Before getting to my main argument, I want to highlight two things:
- The term ‘asshole,’ as I understand it, is gender-neutral. To make sure it is, I googled it and found this convincing post by redw6452. FYI: it’s quite difficult to google ‘asshole for women.’ Most hits explain how to be a perfect asshole to impress/get/etc. a woman. Disgusting. (Also: porn, anal bleaching, explanations why women prefer assholes, contrary opinions—thank goodness, that’s something!)
- I don’t like swear words. Abusive language in general. But sometimes, there isn’t a proper alternative. So: sorry for the foul language.
There are tons of nice people in academia. People who want to collaborate with you, who want to support you. But every once in a while, we meet ‘the others.’
I think we can group them in three main categories, with probably millions of subcategories. (This post seems to be a list thing.)
- The super assholes. They (sexually) harass and abuse seemingly everyone they come across. Many of us met them, as the current discussion of this year’s SAA (Society for American Archaeology) conference shows (cf. the #SAA2019 discussion on Twitter).
- The supervisor assholes. They use their hierarchical power to turn our lives into hell. As if a PhD (or M.A. or whatever we are working on) wasn’t enough. ‘Let’s give them another challenge!’
- The peer assholes. And I think these sadden me the most. We face enough challenges. Why add another one? I am not saying that experiencing this one is worse than experiencing (sexual) harassment or abuse. There’s not a lot worse than that.
Today, I want to tell you one (roughly) asshole story from my time as a PhD student, covering category 2. I’m sure many are familiar with stories like mine and I hope it consoles to know (at least a bit) that you are not alone. (Hoping that sharing will change anything seems to be too much. But maybe it does. Let’s try to hope.)
I was so excited when I started my PhD. Highly motivated. I love anthropology. I love doing fieldwork. And I was going to do a loooot of fieldwork. Most of the professors on my committee weren’t familiar with my chosen community, but seemed to be supportive. (U-oh! She said ‘seemed.’)
One of them was supportive during the entire process. And I cannot complain about her at all. Thankfully!
One of them was supportive, but not very responsive. I usually work independently and honestly, I don’t like supervision which is too close, too authoritative. I appreciate feedback, I appreciate critique, but please don’t impose your ideas on me. He didn’t do that. Thankfully. But: at times, it was next to impossible to reach him. Dozens of emails remained unanswered. Once, he sent his letter of recommendation too late. (Another letter was full of mistakes and inaccuracies.) Over time (after I submitted my dissertation), I learned how to work with him. I learned that he indeed is supportive. But, at least for some occasions, this was too late.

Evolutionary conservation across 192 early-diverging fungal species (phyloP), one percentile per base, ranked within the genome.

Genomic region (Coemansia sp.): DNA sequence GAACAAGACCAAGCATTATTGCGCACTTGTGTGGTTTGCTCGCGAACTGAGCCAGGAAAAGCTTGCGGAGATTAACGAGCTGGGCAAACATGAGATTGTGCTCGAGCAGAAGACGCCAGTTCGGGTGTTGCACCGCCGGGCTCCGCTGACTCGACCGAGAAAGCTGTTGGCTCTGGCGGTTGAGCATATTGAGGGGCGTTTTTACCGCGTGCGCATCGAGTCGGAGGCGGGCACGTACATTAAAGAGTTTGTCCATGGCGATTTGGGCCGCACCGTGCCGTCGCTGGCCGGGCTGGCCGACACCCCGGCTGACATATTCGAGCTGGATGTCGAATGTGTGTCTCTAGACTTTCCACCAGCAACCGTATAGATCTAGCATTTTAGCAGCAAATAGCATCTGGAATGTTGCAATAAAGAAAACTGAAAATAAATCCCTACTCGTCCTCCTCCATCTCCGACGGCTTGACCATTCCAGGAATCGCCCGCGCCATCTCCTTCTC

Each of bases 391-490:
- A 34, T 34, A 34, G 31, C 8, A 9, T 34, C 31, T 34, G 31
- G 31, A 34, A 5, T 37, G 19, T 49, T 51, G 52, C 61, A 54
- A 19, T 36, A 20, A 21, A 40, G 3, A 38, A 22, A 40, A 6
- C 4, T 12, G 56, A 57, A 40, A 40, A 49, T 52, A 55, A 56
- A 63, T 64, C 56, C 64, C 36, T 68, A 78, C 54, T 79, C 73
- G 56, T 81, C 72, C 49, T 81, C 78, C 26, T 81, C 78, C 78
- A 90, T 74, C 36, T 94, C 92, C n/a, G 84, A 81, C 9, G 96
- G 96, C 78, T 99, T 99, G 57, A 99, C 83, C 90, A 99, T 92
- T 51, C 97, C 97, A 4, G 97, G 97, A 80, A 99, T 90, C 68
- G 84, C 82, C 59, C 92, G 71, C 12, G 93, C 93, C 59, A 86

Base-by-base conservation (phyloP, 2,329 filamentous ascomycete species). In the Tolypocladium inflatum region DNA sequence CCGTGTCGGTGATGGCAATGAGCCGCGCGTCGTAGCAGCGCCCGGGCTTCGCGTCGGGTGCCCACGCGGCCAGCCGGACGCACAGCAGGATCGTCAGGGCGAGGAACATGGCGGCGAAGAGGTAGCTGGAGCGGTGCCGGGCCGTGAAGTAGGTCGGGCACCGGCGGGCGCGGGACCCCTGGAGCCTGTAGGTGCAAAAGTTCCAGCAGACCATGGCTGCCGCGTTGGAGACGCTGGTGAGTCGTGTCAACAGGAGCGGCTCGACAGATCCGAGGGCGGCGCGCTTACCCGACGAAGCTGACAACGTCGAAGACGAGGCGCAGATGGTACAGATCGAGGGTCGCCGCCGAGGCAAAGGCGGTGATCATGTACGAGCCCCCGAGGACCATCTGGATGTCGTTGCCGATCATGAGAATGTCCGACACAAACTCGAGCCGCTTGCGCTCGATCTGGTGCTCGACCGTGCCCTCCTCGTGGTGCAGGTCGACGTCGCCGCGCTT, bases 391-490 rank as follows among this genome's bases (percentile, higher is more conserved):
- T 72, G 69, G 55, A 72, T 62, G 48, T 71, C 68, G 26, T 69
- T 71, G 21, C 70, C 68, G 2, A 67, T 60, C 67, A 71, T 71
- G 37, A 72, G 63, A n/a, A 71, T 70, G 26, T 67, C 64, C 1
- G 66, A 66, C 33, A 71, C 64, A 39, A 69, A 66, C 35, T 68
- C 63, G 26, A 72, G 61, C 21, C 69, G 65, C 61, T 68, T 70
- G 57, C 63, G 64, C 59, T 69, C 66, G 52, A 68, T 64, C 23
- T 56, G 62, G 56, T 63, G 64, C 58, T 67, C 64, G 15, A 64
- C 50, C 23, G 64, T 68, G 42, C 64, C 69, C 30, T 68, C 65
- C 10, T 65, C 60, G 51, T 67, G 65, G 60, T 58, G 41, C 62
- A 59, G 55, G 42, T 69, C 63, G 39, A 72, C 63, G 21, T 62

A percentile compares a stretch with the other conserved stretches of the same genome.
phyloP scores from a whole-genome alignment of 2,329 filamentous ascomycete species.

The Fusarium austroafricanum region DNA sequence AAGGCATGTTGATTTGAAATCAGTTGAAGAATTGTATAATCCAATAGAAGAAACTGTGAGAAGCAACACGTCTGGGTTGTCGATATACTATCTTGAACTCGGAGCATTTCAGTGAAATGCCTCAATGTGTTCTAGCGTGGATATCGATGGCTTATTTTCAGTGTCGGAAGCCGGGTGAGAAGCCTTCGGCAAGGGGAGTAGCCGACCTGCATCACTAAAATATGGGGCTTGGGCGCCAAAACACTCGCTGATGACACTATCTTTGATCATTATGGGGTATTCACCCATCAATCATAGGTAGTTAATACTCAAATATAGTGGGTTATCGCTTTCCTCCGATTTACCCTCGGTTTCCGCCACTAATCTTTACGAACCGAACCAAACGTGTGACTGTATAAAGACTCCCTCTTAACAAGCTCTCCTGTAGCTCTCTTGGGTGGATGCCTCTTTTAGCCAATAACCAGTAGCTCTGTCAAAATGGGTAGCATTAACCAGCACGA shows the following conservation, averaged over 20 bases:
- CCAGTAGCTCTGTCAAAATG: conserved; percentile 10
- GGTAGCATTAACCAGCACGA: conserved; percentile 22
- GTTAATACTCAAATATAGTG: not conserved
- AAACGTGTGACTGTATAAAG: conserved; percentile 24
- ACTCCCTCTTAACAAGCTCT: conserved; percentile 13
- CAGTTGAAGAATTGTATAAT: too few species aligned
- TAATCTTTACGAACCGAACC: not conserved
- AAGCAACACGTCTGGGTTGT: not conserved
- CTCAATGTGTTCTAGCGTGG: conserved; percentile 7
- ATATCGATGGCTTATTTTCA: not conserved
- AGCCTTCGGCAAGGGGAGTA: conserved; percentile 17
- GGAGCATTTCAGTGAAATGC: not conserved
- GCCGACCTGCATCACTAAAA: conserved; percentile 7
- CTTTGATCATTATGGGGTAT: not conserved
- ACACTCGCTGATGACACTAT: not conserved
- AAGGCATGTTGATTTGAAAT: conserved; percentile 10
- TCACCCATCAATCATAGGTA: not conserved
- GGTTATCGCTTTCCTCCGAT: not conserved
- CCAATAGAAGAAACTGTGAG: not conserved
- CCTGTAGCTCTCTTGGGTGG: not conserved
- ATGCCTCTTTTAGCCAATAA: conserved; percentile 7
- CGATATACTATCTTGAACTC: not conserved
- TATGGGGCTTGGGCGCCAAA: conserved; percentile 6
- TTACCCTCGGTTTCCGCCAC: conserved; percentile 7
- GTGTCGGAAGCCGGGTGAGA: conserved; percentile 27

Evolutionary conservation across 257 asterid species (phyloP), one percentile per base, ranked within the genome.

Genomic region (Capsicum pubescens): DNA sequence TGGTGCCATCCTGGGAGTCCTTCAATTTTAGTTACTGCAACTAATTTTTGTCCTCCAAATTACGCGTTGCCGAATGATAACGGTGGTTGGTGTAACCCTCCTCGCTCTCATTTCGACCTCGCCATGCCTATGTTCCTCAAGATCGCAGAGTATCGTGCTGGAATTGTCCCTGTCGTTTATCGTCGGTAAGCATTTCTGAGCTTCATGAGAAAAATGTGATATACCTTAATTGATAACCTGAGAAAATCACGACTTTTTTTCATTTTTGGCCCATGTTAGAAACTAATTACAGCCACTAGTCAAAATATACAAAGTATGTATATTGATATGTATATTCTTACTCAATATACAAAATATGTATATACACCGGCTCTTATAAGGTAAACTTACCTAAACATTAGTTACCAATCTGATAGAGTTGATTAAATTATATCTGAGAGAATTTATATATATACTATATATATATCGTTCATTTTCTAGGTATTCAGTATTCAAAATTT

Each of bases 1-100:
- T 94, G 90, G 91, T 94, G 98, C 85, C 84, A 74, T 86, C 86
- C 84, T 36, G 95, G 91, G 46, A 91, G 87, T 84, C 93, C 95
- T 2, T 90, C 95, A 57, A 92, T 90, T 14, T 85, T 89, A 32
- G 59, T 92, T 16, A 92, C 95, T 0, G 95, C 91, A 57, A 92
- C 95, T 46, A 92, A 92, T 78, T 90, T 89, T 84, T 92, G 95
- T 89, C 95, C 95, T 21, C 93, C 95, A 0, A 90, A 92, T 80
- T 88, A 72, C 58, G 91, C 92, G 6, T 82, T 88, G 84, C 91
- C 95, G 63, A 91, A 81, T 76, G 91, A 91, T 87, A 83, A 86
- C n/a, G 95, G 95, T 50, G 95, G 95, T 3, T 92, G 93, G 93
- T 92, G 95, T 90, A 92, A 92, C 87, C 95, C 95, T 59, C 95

You probably figured that I was building up to the grand finale. So, here it comes.
One of them was a proper asshole. I had known him for years. He was very supportive in the beginning. Communicated very clear ideas. (This could and should have been my clue. But well … Learning is a process.) I had heard about his short temper, but never experienced it myself. I had heard that he crosses boundaries. I experienced that a few times. I hadn’t heard about his inability to have an adult conversation when his PhD students make decisions he doesn’t approve of. And I’m not talking about reading or not reading a book. I simply decided to not follow one of his suggestions during fieldwork because it didn’t feel safe. (Doing fieldwork as a man is so different from doing fieldwork as a woman. But as an anthropology professor he should be aware of this difference.) He seemed to be okay with my decisions. Then weeks of weird behavior followed until I confronted him. And I found out that he was not okay with my decision because he initially hadn’t understood my decision. But this was only a prelude. The real ‘fun’ began towards the end. He tried to impose ideas. He tried to change my work to make it his. He wanted me to rewrite the entire work–despite very positive evaluations from everyone else. For months, I tried to make a compromise. Unsuccessfully. My funding period was over and I got nervous. During this period, I considered leaving academia. More than once. I finally decided to stick with what everyone else liked. Consequences followed. Delays. And silence. Ever since.
Maybe I should add: Stop being such a child.